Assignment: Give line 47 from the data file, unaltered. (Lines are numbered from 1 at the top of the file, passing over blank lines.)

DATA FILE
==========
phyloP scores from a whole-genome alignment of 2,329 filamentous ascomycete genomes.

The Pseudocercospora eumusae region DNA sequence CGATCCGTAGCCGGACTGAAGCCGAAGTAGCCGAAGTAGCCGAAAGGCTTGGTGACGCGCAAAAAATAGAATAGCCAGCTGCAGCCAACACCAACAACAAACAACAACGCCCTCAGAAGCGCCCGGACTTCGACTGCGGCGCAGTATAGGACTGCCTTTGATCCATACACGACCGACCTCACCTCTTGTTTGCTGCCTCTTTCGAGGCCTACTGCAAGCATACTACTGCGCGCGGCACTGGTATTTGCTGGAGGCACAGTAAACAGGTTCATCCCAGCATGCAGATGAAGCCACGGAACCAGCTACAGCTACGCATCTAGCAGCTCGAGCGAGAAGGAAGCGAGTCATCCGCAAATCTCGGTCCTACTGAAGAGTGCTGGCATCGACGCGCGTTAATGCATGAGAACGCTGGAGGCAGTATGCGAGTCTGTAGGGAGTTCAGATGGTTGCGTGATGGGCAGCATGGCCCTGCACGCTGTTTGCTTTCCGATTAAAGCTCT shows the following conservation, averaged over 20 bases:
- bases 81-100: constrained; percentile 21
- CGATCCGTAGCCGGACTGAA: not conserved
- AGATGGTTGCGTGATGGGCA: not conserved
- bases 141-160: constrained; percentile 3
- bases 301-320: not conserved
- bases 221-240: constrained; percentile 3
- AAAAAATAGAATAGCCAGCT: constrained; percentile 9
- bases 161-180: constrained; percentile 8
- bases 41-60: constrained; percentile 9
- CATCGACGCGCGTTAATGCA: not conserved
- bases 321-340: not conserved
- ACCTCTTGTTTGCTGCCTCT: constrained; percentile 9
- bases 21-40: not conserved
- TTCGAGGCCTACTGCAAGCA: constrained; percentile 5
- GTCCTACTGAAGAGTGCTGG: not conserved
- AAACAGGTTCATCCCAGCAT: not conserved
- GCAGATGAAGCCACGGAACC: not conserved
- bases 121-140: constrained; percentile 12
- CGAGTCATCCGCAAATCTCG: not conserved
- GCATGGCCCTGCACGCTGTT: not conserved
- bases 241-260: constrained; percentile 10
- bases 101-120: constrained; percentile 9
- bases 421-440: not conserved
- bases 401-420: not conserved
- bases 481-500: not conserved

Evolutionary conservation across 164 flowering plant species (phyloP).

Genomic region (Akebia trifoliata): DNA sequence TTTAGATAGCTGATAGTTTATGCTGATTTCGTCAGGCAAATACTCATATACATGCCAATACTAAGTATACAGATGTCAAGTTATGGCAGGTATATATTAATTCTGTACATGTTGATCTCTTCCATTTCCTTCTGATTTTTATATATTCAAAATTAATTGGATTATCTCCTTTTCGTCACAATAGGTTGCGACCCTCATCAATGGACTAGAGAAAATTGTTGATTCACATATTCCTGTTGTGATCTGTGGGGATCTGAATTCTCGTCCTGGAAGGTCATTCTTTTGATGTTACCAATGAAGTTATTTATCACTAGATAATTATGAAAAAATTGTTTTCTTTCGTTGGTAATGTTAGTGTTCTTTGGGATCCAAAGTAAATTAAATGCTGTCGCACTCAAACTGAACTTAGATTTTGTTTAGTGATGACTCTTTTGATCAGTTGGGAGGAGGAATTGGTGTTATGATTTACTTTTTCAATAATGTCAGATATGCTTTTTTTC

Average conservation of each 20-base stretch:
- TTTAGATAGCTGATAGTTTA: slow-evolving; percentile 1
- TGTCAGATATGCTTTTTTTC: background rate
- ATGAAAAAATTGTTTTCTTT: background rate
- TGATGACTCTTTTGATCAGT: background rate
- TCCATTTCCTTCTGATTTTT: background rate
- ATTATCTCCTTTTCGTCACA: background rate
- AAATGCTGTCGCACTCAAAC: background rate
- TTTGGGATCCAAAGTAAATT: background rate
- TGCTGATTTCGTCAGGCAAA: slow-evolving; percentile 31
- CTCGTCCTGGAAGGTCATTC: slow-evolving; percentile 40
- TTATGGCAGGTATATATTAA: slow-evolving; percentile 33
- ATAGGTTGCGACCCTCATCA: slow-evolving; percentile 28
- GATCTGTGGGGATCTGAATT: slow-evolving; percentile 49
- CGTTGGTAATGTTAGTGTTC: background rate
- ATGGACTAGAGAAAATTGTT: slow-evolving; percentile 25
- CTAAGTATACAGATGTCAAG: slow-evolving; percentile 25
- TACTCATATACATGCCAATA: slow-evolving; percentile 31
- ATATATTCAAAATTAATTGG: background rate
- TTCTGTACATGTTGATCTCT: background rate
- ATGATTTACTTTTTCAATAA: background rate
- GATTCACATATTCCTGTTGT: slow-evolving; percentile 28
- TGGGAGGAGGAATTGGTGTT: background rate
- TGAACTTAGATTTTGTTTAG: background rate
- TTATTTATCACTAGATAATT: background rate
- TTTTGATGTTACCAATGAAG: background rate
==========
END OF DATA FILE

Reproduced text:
- TACTCATATACATGCCAATA: slow-evolving; percentile 31